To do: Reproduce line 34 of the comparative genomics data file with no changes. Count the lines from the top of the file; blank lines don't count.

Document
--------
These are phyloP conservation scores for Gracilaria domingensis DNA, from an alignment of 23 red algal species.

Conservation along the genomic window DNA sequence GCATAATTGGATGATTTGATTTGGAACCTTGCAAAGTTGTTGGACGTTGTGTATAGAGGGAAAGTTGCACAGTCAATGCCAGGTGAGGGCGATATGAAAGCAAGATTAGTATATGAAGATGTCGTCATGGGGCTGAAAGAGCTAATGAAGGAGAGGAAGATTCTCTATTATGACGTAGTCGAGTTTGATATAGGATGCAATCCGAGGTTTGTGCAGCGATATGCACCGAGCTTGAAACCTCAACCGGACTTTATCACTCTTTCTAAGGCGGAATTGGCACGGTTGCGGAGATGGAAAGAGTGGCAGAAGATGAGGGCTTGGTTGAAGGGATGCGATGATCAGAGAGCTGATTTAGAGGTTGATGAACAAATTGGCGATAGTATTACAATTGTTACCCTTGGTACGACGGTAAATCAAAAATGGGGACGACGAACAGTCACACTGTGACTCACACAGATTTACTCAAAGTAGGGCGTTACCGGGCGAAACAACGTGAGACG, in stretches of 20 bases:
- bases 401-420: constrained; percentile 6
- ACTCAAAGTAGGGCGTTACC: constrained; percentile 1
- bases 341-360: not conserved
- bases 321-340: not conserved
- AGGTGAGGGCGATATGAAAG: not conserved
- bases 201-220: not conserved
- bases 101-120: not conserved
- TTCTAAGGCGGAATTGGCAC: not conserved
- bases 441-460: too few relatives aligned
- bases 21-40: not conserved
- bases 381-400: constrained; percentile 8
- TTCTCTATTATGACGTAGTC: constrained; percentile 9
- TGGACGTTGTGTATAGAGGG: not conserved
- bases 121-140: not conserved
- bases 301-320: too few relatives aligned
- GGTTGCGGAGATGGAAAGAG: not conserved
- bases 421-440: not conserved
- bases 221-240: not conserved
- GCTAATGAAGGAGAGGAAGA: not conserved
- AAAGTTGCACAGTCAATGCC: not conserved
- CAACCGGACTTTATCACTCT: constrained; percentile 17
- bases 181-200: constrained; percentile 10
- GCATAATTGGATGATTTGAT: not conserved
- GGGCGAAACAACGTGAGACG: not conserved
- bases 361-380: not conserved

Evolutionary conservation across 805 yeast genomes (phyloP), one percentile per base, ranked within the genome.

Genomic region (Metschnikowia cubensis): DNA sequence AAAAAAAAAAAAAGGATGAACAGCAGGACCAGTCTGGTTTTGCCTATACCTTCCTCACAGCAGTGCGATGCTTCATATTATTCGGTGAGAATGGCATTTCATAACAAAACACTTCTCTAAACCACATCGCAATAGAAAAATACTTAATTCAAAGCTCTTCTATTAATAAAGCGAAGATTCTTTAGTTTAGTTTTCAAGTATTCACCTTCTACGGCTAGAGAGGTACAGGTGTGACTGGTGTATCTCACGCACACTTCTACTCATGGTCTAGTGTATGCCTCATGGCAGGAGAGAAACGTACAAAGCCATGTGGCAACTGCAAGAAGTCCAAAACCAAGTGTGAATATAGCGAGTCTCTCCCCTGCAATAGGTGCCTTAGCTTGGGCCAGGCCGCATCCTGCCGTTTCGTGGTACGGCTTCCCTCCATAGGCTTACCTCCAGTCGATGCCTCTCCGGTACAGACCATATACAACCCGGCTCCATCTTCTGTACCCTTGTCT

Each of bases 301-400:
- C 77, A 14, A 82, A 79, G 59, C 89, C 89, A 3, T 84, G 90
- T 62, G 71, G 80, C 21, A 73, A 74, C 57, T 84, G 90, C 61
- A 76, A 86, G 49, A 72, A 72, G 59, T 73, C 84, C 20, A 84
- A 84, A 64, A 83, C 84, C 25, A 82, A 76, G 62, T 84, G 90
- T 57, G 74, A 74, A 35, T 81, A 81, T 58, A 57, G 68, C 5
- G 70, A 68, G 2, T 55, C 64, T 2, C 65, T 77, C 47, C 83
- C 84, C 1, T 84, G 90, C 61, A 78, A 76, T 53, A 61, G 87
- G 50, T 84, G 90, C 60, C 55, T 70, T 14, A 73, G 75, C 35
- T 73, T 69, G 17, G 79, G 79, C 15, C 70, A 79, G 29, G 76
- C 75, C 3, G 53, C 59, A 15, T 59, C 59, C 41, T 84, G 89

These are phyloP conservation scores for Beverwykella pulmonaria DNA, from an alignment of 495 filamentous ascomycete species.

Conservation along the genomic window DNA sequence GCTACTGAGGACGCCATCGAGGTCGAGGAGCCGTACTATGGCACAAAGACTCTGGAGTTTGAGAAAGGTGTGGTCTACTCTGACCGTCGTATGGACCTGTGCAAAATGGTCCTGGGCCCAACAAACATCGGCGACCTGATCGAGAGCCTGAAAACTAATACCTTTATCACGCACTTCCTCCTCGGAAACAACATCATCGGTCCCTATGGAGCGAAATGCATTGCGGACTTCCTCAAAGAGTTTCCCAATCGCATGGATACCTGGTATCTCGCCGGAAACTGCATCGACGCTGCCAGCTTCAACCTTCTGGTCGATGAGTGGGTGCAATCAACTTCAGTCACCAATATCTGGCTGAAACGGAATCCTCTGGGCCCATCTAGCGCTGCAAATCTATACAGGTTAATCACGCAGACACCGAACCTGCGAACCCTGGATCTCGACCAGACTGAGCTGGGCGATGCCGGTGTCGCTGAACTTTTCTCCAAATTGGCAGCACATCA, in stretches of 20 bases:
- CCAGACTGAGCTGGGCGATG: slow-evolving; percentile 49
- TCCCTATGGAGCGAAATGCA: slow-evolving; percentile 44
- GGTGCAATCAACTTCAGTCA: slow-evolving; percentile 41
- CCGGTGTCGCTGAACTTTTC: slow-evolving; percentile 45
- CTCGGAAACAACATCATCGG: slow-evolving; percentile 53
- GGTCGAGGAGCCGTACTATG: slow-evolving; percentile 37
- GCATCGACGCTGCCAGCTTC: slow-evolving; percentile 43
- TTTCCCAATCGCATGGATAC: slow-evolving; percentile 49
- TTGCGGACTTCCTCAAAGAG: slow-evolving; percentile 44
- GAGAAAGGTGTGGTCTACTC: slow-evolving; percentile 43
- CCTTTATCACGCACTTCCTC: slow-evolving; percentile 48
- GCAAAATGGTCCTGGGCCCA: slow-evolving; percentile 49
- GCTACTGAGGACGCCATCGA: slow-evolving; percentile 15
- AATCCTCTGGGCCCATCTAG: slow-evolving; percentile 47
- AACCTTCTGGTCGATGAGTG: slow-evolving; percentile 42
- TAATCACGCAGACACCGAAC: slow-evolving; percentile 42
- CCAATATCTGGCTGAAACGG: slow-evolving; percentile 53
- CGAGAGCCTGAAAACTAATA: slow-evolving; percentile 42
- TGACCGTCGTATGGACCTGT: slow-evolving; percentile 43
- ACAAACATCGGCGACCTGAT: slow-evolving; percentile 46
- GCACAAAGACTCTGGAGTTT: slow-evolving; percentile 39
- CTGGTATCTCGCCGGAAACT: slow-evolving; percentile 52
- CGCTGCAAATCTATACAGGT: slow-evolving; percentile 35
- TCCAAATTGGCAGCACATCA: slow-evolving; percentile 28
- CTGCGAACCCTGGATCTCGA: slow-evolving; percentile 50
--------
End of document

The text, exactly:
- A 84, A 64, A 83, C 84, C 25, A 82, A 76, G 62, T 84, G 90